The day this article is due happens to coincide with the day that I jump out of a plane for the very first (and potentially last) time in my life.
Jumping out of aircraft is counter-intuitive at the best of times, a self-evident act of stupidity. Besides, I’m terrified of heights.
So… why am I doing this? Well, it was a “gift” from my colleagues at Baptist Youth Ministries (may the Lord bless and keep them) after I finished up with BYM twelve months earlier, prior to working with Global Interaction. And I’ve been putting it off all year… but today’s the day.
I’m going to be strapped to the chest of an experienced skydiver like some giant, helpless baby. I’ll have no control. I’m told that even should I decide that all this is just too painfully and obviously idiotic I’ll still be shoved out of that plane once it’s off the ground. I’ve seen the YouTube evidence to back up the claim.
The thought occurs to me that there was once a time when my tandem instructor was in the very same position as me: an uninitiated, untested novice. Probably just as scared, too…
I wonder if Jesus’ first followers sometimes felt like they were in this kind of position? Completely out of control, in a context that they couldn’t comprehend and tied to a focused, courageous, possibly crazy master who’d called them to follow him wherever he led.
Think about it for a moment. In Luke 18:28 Peter remarks, “we’ve left everything to follow you…” There was no turning back. The plane was off the ground.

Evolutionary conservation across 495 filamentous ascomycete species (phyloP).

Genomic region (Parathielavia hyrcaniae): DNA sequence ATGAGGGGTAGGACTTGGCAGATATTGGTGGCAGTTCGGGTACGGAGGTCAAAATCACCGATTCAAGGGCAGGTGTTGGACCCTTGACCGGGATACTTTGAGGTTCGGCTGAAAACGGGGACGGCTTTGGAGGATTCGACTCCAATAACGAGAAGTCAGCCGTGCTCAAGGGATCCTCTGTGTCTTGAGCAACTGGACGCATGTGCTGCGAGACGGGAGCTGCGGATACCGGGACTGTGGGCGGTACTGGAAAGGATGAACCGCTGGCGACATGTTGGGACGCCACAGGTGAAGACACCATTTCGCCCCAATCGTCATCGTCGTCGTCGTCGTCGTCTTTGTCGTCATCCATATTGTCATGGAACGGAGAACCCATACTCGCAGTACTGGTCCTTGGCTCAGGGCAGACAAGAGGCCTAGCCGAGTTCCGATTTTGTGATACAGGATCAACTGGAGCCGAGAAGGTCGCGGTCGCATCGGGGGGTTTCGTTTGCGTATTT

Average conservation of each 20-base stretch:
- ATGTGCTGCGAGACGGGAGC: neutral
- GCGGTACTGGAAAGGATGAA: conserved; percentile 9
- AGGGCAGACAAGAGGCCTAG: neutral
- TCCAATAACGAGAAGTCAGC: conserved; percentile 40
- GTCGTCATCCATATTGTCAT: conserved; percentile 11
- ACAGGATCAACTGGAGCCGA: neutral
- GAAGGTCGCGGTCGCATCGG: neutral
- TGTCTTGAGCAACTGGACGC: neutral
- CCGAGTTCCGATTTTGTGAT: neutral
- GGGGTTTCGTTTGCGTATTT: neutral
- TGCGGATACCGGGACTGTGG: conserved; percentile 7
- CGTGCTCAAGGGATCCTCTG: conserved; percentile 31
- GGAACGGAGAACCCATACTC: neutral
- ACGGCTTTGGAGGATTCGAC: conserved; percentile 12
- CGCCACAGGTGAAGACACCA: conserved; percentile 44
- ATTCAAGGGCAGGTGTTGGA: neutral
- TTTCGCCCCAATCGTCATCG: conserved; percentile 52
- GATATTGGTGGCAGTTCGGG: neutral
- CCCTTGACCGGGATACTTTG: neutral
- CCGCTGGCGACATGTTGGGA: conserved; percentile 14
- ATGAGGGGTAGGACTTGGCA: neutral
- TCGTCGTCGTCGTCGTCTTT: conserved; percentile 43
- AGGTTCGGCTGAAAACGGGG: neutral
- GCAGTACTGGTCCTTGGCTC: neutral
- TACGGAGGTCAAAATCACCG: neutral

Initially, Jesus called on his followers to come and watch him in ministry and mission. It was boots and all stuff. He healed the sick, cast out demons and picked fights with the most powerful (and most corrupt) leaders in the country.
The next aspect of his strategy was to work alongside his followers – note the feeding of the 5000: when the disciples came to Jesus and suggested he send the hungry crowd away, Jesus simply replied, “you feed them…” Presumably he wasn’t joking.
After his resurrection Jesus instructs his disciples to “go and make disciples”, with the promise that he will be with them always by his Holy Spirit.
1,2,3 – GO!
Just as my skydive instructor once started as a frightened novice (like me!), so too do young followers of Jesus. Equally necessary is that young disciples are held as securely as I will be today…just as my instructor himself once was. And his instructor before him…
I’m humbled to think of the men and women of God who have taken the time to intentionally or incidentally disciple me. Many still do. I am who I am today because of their faithfulness.
In turn I love that I get to shape young men and women via the Plunge Gap Year Program and by volunteering on the youth ministry team at my Church and by being a Dad.
Buckle up. We’re going skydiving!